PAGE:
LONDON—Cambridge Analytica has been found guilty of breaking data laws after refusing to disclose how much information it holds on an American professor, where it got the data, and—perhaps most importantly—how it used it and who it gave it to.
The British analytics firm, which was hired by the Trump campaign, has been accused of misusing the Facebook data of almost 100 million Americans while working to elect President Trump.
Prof. David Carroll, at the Parsons School of Design in New York, filed a formal request to see what data was held on him after reading about Cambridge Analytica’s role in the 2016 presidential election. Under British data laws, companies are required to disclose what they hold on any individual who makes such a request.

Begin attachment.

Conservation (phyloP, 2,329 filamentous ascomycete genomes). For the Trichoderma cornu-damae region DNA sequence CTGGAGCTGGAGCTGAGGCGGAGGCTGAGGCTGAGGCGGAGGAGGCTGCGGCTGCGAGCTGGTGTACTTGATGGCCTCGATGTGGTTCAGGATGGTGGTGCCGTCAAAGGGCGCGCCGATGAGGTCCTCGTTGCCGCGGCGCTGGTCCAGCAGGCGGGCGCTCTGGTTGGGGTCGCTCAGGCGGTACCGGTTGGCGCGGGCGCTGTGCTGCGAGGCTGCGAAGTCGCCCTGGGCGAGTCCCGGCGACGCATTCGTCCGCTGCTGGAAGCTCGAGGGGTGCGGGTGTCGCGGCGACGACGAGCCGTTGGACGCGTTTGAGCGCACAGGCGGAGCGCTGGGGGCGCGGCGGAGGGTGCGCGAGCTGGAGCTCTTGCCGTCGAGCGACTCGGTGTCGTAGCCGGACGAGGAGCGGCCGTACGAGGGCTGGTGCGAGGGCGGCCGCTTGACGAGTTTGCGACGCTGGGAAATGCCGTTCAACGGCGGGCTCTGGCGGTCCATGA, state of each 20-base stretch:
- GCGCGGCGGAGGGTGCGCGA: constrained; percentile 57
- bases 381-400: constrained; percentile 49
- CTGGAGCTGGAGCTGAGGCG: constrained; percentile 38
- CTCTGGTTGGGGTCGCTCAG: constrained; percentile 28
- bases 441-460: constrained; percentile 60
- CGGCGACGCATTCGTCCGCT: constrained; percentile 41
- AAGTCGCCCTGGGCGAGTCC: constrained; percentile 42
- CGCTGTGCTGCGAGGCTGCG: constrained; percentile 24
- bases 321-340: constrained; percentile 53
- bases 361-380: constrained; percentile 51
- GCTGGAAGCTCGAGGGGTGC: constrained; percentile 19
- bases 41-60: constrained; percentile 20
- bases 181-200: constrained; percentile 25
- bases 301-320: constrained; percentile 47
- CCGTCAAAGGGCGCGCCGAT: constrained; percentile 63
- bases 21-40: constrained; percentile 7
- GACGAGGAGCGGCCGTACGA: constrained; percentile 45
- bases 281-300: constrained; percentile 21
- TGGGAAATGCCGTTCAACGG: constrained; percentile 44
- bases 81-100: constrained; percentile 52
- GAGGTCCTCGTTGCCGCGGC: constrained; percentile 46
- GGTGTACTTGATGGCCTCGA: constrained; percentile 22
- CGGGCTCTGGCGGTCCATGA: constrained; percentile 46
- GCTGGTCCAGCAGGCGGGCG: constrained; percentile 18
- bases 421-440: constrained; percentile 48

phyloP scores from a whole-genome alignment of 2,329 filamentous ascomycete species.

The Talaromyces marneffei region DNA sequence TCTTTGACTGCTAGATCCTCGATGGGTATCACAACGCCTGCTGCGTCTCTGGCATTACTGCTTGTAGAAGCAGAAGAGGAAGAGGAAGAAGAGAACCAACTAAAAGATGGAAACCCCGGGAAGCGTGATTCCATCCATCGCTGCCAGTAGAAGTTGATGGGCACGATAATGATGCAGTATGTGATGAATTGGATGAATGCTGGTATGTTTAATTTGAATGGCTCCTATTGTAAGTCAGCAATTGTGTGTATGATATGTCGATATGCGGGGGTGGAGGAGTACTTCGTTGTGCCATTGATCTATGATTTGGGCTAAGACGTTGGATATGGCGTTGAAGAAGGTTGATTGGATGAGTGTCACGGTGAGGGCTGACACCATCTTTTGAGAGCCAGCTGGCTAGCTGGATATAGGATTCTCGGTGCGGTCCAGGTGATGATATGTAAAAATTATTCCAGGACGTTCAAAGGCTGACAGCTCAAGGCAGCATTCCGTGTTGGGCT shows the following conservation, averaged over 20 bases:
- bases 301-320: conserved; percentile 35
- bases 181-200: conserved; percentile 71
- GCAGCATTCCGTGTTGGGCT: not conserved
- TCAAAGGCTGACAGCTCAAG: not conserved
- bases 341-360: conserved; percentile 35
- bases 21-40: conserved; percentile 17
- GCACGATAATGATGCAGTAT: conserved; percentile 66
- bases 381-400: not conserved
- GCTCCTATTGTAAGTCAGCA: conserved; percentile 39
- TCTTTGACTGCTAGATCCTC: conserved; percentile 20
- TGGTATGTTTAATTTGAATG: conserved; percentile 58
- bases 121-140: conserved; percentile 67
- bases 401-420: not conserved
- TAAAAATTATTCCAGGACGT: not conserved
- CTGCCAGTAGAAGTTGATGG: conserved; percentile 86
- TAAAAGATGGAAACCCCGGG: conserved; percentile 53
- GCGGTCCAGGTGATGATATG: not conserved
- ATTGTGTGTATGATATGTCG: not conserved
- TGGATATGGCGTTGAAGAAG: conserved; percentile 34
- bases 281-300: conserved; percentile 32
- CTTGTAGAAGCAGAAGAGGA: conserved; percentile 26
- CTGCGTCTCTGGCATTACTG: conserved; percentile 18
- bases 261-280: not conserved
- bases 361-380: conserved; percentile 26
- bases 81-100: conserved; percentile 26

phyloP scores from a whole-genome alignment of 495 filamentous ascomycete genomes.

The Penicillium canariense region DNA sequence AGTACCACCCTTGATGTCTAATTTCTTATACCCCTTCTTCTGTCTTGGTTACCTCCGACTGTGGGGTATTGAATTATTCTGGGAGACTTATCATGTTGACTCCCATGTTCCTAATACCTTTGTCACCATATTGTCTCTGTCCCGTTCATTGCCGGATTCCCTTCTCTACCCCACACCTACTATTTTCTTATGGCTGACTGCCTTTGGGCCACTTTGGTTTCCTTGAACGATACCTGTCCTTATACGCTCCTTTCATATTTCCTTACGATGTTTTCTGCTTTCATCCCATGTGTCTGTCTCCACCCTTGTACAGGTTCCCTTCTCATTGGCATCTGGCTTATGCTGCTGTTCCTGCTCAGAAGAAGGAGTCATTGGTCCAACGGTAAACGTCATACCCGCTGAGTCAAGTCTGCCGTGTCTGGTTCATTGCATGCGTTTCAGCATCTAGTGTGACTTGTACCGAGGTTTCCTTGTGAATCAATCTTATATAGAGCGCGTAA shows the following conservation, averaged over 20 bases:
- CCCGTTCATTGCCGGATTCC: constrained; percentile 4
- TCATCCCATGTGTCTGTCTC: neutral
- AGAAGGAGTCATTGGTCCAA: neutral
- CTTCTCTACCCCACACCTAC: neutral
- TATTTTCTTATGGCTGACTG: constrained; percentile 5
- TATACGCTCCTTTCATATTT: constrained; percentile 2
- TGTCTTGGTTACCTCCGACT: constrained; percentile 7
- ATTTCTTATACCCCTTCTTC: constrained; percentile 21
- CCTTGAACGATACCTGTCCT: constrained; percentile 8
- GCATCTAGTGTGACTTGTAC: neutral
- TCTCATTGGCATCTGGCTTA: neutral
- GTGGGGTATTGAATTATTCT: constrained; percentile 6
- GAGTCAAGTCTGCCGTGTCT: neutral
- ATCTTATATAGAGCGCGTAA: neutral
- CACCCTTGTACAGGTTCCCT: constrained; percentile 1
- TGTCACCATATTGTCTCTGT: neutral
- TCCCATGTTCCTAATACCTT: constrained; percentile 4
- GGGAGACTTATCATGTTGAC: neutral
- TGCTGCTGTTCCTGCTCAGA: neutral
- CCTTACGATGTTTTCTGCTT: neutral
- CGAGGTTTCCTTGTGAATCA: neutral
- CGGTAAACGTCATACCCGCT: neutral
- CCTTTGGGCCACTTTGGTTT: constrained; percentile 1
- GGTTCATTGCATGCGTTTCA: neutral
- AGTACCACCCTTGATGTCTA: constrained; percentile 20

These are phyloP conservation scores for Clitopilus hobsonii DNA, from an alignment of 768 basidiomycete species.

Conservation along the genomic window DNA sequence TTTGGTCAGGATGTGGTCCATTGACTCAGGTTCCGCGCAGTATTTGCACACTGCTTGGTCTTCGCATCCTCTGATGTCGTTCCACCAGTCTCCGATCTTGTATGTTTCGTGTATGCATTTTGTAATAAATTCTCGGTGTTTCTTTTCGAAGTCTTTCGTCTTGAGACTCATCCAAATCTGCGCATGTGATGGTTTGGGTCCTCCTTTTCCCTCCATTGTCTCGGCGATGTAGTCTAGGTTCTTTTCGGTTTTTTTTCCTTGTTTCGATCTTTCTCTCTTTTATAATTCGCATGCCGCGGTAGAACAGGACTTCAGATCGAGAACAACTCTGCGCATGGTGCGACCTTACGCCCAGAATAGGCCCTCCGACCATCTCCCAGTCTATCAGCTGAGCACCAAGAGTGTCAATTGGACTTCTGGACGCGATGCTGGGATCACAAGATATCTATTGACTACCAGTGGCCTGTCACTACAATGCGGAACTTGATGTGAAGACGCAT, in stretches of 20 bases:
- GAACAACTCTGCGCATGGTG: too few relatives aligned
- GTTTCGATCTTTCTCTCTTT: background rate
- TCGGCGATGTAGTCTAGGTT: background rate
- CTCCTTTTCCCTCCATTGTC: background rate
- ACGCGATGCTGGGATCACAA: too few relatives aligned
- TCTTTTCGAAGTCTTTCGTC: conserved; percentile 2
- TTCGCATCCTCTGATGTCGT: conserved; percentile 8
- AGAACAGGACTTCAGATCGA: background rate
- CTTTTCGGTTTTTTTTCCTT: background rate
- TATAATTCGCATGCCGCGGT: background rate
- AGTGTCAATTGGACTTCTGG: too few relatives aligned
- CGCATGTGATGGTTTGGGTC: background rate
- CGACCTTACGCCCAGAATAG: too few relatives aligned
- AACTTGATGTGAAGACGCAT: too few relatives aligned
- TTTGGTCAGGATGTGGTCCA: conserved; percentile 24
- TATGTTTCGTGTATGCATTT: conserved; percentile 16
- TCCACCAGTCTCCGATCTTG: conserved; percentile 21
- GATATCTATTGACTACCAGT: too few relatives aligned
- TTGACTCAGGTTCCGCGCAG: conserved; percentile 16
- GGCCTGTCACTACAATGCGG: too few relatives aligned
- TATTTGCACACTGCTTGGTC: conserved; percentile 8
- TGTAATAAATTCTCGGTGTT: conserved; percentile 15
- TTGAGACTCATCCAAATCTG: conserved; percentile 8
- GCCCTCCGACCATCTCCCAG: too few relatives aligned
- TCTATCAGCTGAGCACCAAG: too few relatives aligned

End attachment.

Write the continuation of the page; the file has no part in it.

SCL Elections, a parent company of Cambridge Analytica, confirmed it did have data on Carroll, including detailed metrics on his political views, specifically how he was likely to vote and which hot-button issues like gun rights or immigration would motivate him.
The existence of this predictive table suggested Cambridge Analytica must have gathered a large volume of data on the media professor, prompting Carroll to ask where it had come from and with whom it had been shared?
Facebook later admitted that Cambridge Analytica had access to personal data on up to 87 million people, mostly in the U.S. The company collapsed in 2018 after undercover reporters caught its executives bragging about electoral dirty-tricks operations, including the secret use of proxy organizations and super PACs to buy ads targeted at individuals in the U.S. that could not be traced back to the Trump campaign.
SCL Elections refused to provide further information to Carroll, claiming that because he was American, and outside British jurisdiction, he had no more right to the data “than a member of the Taliban sitting in a cave in the remotest corner of Afghanistan.” CONTINUE: Trump Campaign Consultants Cambridge Analytica Found Guilty of Breaking Data Laws